Wednesday, April 27, 2011

Do you have 3D CAD?

Today's guest blog is from Scott Harmon, Z Corporation's Vice President of Business Development.

There is presently a great deal of interest in the notion of consumer 3D printers. The key question on everyone's mind seems to be when will we have one of these magical machines? However, as I have said before, 3D printers are pretty useless without 3D CAD. So to answer the question about when will 3D printers show up in the home, it might be pretty interesting to figure out how many people have and use 3D CAD.

I have personally heard estimates that range from 1 mm to 5 mm seats. Of course, these estimates are based primarily on professional CAD packages like Solidworks, CATIA, PTC, Invento, and the emerging Spaceclaim, etc. Most of the experts I have spoken to think that the approximate number of real, active seats of 3D CAD is around 1million. Not a small number, but there are 6 billion or so people on the planet. 1mm seats of 3D CAD would suggest that the penetration of CAD seats in the world is somewhat akin to the percentage of communists in Texas. Not zero, but not exactly ready for mass adoption.

Now obviously this is a bit misleading. There are a lot of ways to make 3D data that don't require real professional 3D CAD. There is a wide array of what could be referred to as 3D visualization tools available. These range from professional tools for animation and architecture like Maya, 3ds Max, FormZ, Mudbox to free tools like Blender and Google Sketch Up.

So yes, anyone with a computer and an Internet connection can acquire software that allows them to create 3D items. Some people clearly do. I suspect that most do not.

I know many of you are engineers and architects. So what do you think?  How many seats of engineering 3D CAD do you think there are in the world?  How many seats of other CAD do you think exist?


  1. Hello Scott,
    I posted a comment on your March 16th blog and it also very much applies here re the notion of consumer 3D printers and your statement that 3D printers are pretty useless without 3D CAD. Consumers and CAD do not mix easily and free tools like Blender and Google Sketch Up are still CAD which still pose challenges for more general consumer use and working creatively. People on the arts and applied arts side do want to, and are engaging with this amazing technology but the gatekeepers (i.e digital design/technology teachers/technicians) still mostly have an engineering/CAD background and do not seem to grasp that there is an issue regarding 3D modelling software usability, cost and steep learning curves especially if you are from the arts and applied arts. I look forward to comments about and around this very interesting topic.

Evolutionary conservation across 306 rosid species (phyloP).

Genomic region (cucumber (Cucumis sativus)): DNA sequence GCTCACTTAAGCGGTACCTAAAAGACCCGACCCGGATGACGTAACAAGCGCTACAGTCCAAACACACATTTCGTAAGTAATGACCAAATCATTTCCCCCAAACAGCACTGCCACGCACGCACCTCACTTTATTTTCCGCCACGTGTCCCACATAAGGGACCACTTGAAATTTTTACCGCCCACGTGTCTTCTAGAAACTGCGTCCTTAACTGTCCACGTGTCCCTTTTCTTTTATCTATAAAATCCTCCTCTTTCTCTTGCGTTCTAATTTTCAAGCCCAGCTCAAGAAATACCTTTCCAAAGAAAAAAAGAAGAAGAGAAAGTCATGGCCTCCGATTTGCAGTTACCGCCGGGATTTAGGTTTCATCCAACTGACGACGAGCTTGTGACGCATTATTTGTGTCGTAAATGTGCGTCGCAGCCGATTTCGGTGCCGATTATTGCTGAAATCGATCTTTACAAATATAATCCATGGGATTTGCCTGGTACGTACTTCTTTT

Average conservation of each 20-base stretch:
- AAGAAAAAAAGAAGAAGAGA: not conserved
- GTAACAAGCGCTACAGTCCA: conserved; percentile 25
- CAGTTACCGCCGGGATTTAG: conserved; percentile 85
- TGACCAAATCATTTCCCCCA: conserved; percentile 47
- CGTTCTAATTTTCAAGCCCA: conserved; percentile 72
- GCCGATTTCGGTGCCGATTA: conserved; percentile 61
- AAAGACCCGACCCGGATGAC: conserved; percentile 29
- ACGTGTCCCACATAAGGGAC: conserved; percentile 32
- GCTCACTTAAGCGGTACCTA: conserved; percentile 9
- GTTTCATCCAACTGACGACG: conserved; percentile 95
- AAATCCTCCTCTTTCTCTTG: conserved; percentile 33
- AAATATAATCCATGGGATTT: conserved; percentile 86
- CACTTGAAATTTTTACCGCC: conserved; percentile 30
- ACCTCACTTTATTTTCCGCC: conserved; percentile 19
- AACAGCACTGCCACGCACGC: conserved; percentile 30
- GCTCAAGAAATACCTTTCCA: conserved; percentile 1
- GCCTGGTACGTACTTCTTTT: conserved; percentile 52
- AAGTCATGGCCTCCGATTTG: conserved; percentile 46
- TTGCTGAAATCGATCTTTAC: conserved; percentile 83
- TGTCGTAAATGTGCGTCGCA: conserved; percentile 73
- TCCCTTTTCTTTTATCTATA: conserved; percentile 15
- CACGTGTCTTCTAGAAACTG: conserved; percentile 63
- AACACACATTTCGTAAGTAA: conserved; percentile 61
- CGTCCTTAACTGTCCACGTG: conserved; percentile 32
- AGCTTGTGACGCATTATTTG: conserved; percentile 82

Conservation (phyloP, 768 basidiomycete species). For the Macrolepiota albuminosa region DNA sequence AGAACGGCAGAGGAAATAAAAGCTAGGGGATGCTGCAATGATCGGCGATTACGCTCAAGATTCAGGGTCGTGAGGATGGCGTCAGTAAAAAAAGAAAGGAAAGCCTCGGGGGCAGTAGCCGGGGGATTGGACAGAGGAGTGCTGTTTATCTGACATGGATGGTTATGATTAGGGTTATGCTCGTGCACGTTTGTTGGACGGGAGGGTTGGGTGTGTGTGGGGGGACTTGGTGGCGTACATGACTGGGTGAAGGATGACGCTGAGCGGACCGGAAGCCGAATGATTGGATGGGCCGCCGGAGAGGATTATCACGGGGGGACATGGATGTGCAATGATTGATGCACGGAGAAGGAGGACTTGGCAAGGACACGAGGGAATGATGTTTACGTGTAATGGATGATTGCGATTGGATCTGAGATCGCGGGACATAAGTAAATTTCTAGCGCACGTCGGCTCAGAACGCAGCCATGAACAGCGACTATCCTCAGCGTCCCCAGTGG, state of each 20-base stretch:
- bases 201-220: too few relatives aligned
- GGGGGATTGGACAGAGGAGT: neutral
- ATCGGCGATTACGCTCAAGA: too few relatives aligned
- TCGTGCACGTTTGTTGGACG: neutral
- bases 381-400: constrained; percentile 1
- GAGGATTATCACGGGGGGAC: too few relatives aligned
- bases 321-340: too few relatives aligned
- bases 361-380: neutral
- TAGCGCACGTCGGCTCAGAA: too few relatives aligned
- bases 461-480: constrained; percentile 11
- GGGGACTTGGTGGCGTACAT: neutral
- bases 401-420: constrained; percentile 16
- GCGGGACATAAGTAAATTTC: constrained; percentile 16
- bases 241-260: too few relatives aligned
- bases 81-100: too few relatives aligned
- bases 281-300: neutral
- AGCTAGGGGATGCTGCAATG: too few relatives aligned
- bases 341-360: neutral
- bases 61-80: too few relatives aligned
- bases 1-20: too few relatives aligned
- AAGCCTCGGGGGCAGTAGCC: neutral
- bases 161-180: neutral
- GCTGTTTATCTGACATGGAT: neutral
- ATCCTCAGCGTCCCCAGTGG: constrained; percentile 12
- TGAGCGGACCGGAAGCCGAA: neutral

2. Hi Ann Marie,

    We agree 100%. For 3D printers to become a serious hit with consumers, the tools to create 3D data will need to become much more intuitive and easy to use. Cloud9 is a great way to step into 3D modeling, especially for people without training in or access to CAD. The software is robust and easy to use. It also integrates with the most inexpensive haptic controller, and it outputs great files.


  3. Hi Scott,

    If a goal is to expand the market of 3D printing to the consumer, expecting consumers to model ideas from the ground up, via CAD, presents a few hurdles as Ann Marie pointed out. Creatives are more apt to dive in but the average consumer likely considers it impossible or too time consuming to CAD a quality model that can justify them "getting in the game." It seems this and other factors keep 3D printing beyond reach of the consumer.

    In my opinion, to truly generate momentum in the consumer market requires a simple "capture-print" solution. Printing something in 3D must be a simple and rewarding process/experience at the consumer level. As you mention, this starts with the creation of an 3D object or file.

    Consumer grade 3D scanners will be integral to progression and mass consumer adoption of 3D printing. Although your above article focuses on CAD, not scanning, the current line of zcorp solutions suggests you have an eye on the aspect of "3D capture" as well. I'd love to hear your thoughts on this side of things.

    I have invested much time and research in line with this topic and would jump at the opportunity to discuss more with you. If you are willing, please feel free to contact me at your convenience.

    So glad I came across your article!

  4. Hi Brooks,

    Excellent point!! You could not be more correct. There are two paths to 3d data, and consumers may well be more inclined to do 3d data capture then 3d design. The other advantage is that 3d capture is largely a matter of processing power, which as we all know is getting faster and faster. There’s already an iphone app for 3d capture (Trimensional). Admittedly, it’s pretty primitive right now, but it’s only the beginning. I have heard from some pretty reliable sources that 3d still cameras will be in consumer hands in 3-5 yrs. There are some pretty cool companies already working on consumer services for 3d data capture, like iAM ( and Vizardz (, and I know that more are on the way. I’ll try to do a more complete posting on low cost / consumer oriented scanning in the near future.


  5. I agree with Scott! I think the 3d Cad software will expand in popularity once the public can easily access them and know their functions.